News and Notes from the World of Wine

Celebrating the Maestro
Beaulieu marks the centennial of the late, great Andre Tchelistcheff

On December 1, Beaulieu Vineyards celebrated the anniversary of the birth of its longtime winemaker, the late Andre Tchelistcheff, who would have turned 100 on December 7. There was plenty of great wine, great food, and great stories from people who knew and studied under the man they called "Maestro."

A rainstorm failed to dampen spirits, as guests gathered on Beaulieu's historic Rutherford, California, estate to taste a range of older vintages made under Tchelistcheff's direction. Tchelistcheff, who died in 1994 at the age of 92, is widely viewed as the most important Californian, indeed American, vintner of the 20th century, mentor to two generations of winemakers and the originator of many techniques now taken for granted.

To name a few, Tchelistcheff is credited with initiating the now-common practice of cold fermentation, achieving breakthrough understanding of malolactic fermentation, and being one of the first Californians to use small oak barrels to age fine wine.

So long was Tchelistcheff's career—he came to Beaulieu in 1938 and worked continuously until his death—that it could be said that he led Napa Valley's wine industry through its post-Prohibition period of reconstruction (1938-1965), years of rebirth (1965-1980), and period of greatest refinement and expansion (1980s-1990s).

Perhaps Tchelistcheff's signal achievement was Beaulieu's Georges de Latour Private Reserve Cabernet Sauvignon. Named after the winery's founder, it set the mold for great California Cabernets, and was incidentally the first wine to employ the "private reserve" designation.

Tchelistcheff was born into a conservative Russian family with ties to the czar. He served in the anticommunist infantry during the Russian Civil War and was forced into exile in Yugoslavia and then to Czechoslovakia, eventually arriving in France to study enology. While at the National Agricultural Institute in Paris in 1938, he was referred to Latour, who was shopping for a new winemaker at Beaulieu. Tchelistcheff had other opportunities, but decided to go to the fledgling Napa Valley, for $125 a month, after tasting, he once said, a Wente Brothers Sémillon and an Inglenook Gewürztraminer, both of which he described as "very extravagant."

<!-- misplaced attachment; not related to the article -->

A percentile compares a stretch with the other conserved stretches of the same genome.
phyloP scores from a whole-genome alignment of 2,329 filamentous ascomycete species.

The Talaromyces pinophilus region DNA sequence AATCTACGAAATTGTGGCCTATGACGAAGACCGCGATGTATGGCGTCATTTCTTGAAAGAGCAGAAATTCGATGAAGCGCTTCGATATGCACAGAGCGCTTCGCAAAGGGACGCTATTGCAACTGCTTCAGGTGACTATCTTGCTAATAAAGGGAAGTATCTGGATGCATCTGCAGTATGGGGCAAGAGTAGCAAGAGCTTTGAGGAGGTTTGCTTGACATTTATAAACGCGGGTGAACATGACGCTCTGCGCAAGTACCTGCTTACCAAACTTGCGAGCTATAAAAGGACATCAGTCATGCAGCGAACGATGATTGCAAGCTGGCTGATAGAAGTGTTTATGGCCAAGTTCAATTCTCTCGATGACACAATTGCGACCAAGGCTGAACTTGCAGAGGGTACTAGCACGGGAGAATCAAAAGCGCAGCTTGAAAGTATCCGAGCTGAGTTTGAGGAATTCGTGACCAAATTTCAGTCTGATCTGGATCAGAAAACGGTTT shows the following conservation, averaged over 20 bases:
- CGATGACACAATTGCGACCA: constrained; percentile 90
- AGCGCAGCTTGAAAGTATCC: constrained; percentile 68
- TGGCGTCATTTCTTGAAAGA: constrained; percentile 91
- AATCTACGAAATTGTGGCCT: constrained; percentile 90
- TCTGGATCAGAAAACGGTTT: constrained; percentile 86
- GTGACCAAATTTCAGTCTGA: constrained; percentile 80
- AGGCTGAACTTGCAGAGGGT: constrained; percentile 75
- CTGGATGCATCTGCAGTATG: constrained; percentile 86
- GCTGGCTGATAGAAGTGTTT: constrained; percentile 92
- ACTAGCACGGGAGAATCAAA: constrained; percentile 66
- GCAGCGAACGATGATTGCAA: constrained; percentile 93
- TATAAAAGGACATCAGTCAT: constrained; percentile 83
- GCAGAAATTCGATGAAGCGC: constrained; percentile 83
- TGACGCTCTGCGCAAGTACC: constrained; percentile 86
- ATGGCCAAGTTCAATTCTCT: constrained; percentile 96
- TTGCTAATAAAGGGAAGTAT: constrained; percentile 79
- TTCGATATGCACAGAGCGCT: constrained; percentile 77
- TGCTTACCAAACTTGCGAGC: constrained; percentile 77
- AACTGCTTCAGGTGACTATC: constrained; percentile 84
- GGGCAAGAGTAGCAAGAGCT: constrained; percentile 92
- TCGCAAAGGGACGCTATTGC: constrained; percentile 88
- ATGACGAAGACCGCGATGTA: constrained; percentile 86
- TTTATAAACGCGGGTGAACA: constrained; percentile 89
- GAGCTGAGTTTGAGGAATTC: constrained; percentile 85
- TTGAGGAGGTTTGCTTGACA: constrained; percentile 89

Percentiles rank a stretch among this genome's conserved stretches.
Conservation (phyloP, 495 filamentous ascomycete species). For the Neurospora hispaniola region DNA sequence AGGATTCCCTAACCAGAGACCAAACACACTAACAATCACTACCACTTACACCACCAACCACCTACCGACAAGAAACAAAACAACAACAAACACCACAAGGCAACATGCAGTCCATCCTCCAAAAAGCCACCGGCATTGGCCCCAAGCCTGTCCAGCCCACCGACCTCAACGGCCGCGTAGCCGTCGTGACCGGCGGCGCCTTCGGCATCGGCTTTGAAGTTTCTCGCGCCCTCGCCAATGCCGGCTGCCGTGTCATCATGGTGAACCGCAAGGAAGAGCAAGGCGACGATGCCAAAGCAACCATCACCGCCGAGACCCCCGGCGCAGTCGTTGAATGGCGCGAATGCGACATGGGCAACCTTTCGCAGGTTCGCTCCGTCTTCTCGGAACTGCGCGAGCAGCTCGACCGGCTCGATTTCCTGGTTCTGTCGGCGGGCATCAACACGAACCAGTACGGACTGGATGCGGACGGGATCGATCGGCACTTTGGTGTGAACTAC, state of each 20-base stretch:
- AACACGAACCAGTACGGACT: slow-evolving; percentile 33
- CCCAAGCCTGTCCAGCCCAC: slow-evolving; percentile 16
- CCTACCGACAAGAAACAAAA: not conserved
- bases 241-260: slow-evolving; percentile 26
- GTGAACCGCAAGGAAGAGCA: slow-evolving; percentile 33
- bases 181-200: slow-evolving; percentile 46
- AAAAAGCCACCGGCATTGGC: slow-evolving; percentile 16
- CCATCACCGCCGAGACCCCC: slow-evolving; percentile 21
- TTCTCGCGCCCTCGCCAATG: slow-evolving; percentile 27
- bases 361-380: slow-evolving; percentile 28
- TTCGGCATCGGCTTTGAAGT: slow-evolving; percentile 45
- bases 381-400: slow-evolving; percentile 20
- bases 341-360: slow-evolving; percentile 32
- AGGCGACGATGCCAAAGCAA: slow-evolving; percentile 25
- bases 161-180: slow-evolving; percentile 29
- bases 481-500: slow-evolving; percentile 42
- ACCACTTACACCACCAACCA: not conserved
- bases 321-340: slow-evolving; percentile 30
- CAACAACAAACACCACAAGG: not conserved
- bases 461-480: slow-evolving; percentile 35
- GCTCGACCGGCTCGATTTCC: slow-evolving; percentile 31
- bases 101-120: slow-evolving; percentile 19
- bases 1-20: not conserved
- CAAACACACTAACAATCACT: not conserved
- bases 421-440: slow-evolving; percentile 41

He "retired" in 1973, but remained more active than ever, starting his own consulting firm and mentoring dozens of winemakers and wineries. A tiny man who stood only 4 feet, 11 inches, he was known for racing his sportscar at top speeds and for his witty, racy sense of humor. After flipping his car in the early 1990s, Tchelistcheff was persuaded to slow down. He returned to Beaulieu in 1991. Although his second stint there was to last only for three years, Beaulieu's director of winemaking, Joel Aiken, credits Tchelistcheff with overseeing Beaulieu's comeback period of brilliance during the 1990s.

Among the older vintages tasted at the birthday celebration were Pinot Noirs from 1942, 1946, 1949, 1950, 1951 and 1968, and Private Reserve Cabernets from 1941, 1946, 1947, 1951, 1954, 1958, 1959, 1966 and the monumental 1968 and 1970. Also included was an important but frequently overlooked Tchelistcheff innovation: The 1968 Beaulieu Special Burgundy. This was an ur-Rhône blend, in all likelihood one of the first of its kind in California. A very great wine, I gave it 99 points on Wine Enthusiast's 100-point scale.

At the celebration, Aiken and Tchelistcheff's widow, Dorothy, announced that world-famous sculptor William Behrends has been commissioned to create a bronze sculpture of Tchelistcheff, to be in place at the winery by the summer of 2002. Behrends is widely known in the Bay Area for his statue of San Francisco Giants great Willie Mays, which stands in front of Pac Bell Park. His sculpture of Tchelistcheff will be larger than life. "Just like Andre," a wag from the audience noted.

—Steve Heimoff


Enter the Mouthfeel Wheel
You've seen aroma wheels. Now comes a tool for describing the "feel" of wine.

A spritz, a prickle, a tingle? Pepper or chili? Heat, texture or weight? A mouthful of sawdust—or suede—or possibly, a combination? Just give me a minute! With my handy dandy Mouthfeel Wheel, I can easily describe precisely what my mouth experiences when I taste red wine.

Roughly modeled on the Aroma Wheel developed by the University of California at Davis, the Mouthfeel Wheel was created by a trio of wine experts from the University of Adelaide, the Australian Wine Research Institute and the Australia-based Cooperative Research Center for Viticulture.